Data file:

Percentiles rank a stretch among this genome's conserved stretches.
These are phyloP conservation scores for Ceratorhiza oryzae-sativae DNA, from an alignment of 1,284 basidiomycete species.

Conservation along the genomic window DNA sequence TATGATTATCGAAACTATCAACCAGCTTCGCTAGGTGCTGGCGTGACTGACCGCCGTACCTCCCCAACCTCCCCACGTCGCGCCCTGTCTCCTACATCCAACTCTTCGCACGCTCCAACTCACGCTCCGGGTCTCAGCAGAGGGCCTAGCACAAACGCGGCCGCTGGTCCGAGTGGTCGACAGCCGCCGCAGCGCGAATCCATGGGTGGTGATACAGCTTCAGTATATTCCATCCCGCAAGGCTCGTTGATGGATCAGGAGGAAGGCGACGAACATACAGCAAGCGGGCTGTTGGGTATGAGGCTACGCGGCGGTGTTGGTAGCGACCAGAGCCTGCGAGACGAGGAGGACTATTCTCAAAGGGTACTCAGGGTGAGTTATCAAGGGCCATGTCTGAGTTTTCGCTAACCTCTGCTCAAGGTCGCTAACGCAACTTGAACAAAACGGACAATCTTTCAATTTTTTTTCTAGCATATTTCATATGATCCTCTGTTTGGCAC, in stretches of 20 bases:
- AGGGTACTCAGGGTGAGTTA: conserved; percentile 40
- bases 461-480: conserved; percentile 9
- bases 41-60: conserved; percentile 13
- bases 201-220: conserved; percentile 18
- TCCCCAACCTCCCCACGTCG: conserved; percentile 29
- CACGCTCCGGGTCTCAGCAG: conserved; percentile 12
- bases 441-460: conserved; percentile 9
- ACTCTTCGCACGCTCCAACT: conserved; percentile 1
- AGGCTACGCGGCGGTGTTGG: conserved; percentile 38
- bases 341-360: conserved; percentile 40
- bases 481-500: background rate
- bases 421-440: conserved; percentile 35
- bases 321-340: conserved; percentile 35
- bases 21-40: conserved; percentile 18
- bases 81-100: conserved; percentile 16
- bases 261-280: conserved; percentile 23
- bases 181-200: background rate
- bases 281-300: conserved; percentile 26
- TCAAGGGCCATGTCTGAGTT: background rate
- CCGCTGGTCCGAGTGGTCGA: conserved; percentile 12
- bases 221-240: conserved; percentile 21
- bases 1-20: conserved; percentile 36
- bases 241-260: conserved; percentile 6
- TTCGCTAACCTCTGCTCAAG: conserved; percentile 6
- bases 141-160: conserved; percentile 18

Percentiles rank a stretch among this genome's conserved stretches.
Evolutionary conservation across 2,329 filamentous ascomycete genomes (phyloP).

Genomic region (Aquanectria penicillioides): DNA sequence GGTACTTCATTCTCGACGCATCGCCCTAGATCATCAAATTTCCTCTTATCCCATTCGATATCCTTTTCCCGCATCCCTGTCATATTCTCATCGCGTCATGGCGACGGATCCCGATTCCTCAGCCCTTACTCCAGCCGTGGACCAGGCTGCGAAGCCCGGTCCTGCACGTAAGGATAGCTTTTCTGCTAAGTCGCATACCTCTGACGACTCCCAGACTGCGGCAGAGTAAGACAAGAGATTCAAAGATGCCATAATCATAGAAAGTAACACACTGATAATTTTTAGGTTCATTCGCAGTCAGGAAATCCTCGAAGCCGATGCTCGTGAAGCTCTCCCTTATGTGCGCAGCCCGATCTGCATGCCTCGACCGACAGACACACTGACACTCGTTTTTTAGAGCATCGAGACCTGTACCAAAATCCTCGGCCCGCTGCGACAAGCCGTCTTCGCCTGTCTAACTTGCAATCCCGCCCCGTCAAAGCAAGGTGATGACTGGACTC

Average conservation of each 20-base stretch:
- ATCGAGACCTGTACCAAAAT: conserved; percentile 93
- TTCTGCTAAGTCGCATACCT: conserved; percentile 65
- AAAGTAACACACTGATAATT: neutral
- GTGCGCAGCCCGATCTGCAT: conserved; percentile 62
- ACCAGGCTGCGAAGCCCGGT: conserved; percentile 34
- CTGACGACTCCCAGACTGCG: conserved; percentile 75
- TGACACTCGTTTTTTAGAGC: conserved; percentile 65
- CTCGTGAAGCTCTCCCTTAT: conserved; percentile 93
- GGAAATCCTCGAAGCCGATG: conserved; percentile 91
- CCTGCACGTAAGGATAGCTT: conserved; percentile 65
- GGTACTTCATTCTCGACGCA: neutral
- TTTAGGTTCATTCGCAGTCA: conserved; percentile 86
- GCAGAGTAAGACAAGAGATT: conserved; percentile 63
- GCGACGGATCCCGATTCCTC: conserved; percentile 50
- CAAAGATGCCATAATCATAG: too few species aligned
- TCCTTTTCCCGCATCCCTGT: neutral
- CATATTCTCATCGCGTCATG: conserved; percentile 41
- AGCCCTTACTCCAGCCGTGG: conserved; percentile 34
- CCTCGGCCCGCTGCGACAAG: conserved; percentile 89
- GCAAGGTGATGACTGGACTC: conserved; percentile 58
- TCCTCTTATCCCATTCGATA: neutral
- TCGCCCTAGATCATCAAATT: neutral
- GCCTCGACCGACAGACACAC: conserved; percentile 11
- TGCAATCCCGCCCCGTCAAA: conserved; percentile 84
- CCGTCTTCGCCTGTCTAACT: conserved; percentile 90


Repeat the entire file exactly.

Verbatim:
Percentiles rank a stretch among this genome's conserved stretches.
These are phyloP conservation scores for Ceratorhiza oryzae-sativae DNA, from an alignment of 1,284 basidiomycete species.

Conservation along the genomic window DNA sequence TATGATTATCGAAACTATCAACCAGCTTCGCTAGGTGCTGGCGTGACTGACCGCCGTACCTCCCCAACCTCCCCACGTCGCGCCCTGTCTCCTACATCCAACTCTTCGCACGCTCCAACTCACGCTCCGGGTCTCAGCAGAGGGCCTAGCACAAACGCGGCCGCTGGTCCGAGTGGTCGACAGCCGCCGCAGCGCGAATCCATGGGTGGTGATACAGCTTCAGTATATTCCATCCCGCAAGGCTCGTTGATGGATCAGGAGGAAGGCGACGAACATACAGCAAGCGGGCTGTTGGGTATGAGGCTACGCGGCGGTGTTGGTAGCGACCAGAGCCTGCGAGACGAGGAGGACTATTCTCAAAGGGTACTCAGGGTGAGTTATCAAGGGCCATGTCTGAGTTTTCGCTAACCTCTGCTCAAGGTCGCTAACGCAACTTGAACAAAACGGACAATCTTTCAATTTTTTTTCTAGCATATTTCATATGATCCTCTGTTTGGCAC, in stretches of 20 bases:
- AGGGTACTCAGGGTGAGTTA: conserved; percentile 40
- bases 461-480: conserved; percentile 9
- bases 41-60: conserved; percentile 13
- bases 201-220: conserved; percentile 18
- TCCCCAACCTCCCCACGTCG: conserved; percentile 29
- CACGCTCCGGGTCTCAGCAG: conserved; percentile 12
- bases 441-460: conserved; percentile 9
- ACTCTTCGCACGCTCCAACT: conserved; percentile 1
- AGGCTACGCGGCGGTGTTGG: conserved; percentile 38
- bases 341-360: conserved; percentile 40
- bases 481-500: background rate
- bases 421-440: conserved; percentile 35
- bases 321-340: conserved; percentile 35
- bases 21-40: conserved; percentile 18
- bases 81-100: conserved; percentile 16
- bases 261-280: conserved; percentile 23
- bases 181-200: background rate
- bases 281-300: conserved; percentile 26
- TCAAGGGCCATGTCTGAGTT: background rate
- CCGCTGGTCCGAGTGGTCGA: conserved; percentile 12
- bases 221-240: conserved; percentile 21
- bases 1-20: conserved; percentile 36
- bases 241-260: conserved; percentile 6
- TTCGCTAACCTCTGCTCAAG: conserved; percentile 6
- bases 141-160: conserved; percentile 18

Percentiles rank a stretch among this genome's conserved stretches.
Evolutionary conservation across 2,329 filamentous ascomycete genomes (phyloP).

Genomic region (Aquanectria penicillioides): DNA sequence GGTACTTCATTCTCGACGCATCGCCCTAGATCATCAAATTTCCTCTTATCCCATTCGATATCCTTTTCCCGCATCCCTGTCATATTCTCATCGCGTCATGGCGACGGATCCCGATTCCTCAGCCCTTACTCCAGCCGTGGACCAGGCTGCGAAGCCCGGTCCTGCACGTAAGGATAGCTTTTCTGCTAAGTCGCATACCTCTGACGACTCCCAGACTGCGGCAGAGTAAGACAAGAGATTCAAAGATGCCATAATCATAGAAAGTAACACACTGATAATTTTTAGGTTCATTCGCAGTCAGGAAATCCTCGAAGCCGATGCTCGTGAAGCTCTCCCTTATGTGCGCAGCCCGATCTGCATGCCTCGACCGACAGACACACTGACACTCGTTTTTTAGAGCATCGAGACCTGTACCAAAATCCTCGGCCCGCTGCGACAAGCCGTCTTCGCCTGTCTAACTTGCAATCCCGCCCCGTCAAAGCAAGGTGATGACTGGACTC

Average conservation of each 20-base stretch:
- ATCGAGACCTGTACCAAAAT: conserved; percentile 93
- TTCTGCTAAGTCGCATACCT: conserved; percentile 65
- AAAGTAACACACTGATAATT: neutral
- GTGCGCAGCCCGATCTGCAT: conserved; percentile 62
- ACCAGGCTGCGAAGCCCGGT: conserved; percentile 34
- CTGACGACTCCCAGACTGCG: conserved; percentile 75
- TGACACTCGTTTTTTAGAGC: conserved; percentile 65
- CTCGTGAAGCTCTCCCTTAT: conserved; percentile 93
- GGAAATCCTCGAAGCCGATG: conserved; percentile 91
- CCTGCACGTAAGGATAGCTT: conserved; percentile 65
- GGTACTTCATTCTCGACGCA: neutral
- TTTAGGTTCATTCGCAGTCA: conserved; percentile 86
- GCAGAGTAAGACAAGAGATT: conserved; percentile 63
- GCGACGGATCCCGATTCCTC: conserved; percentile 50
- CAAAGATGCCATAATCATAG: too few species aligned
- TCCTTTTCCCGCATCCCTGT: neutral
- CATATTCTCATCGCGTCATG: conserved; percentile 41
- AGCCCTTACTCCAGCCGTGG: conserved; percentile 34
- CCTCGGCCCGCTGCGACAAG: conserved; percentile 89
- GCAAGGTGATGACTGGACTC: conserved; percentile 58
- TCCTCTTATCCCATTCGATA: neutral
- TCGCCCTAGATCATCAAATT: neutral
- GCCTCGACCGACAGACACAC: conserved; percentile 11
- TGCAATCCCGCCCCGTCAAA: conserved; percentile 84
- CCGTCTTCGCCTGTCTAACT: conserved; percentile 90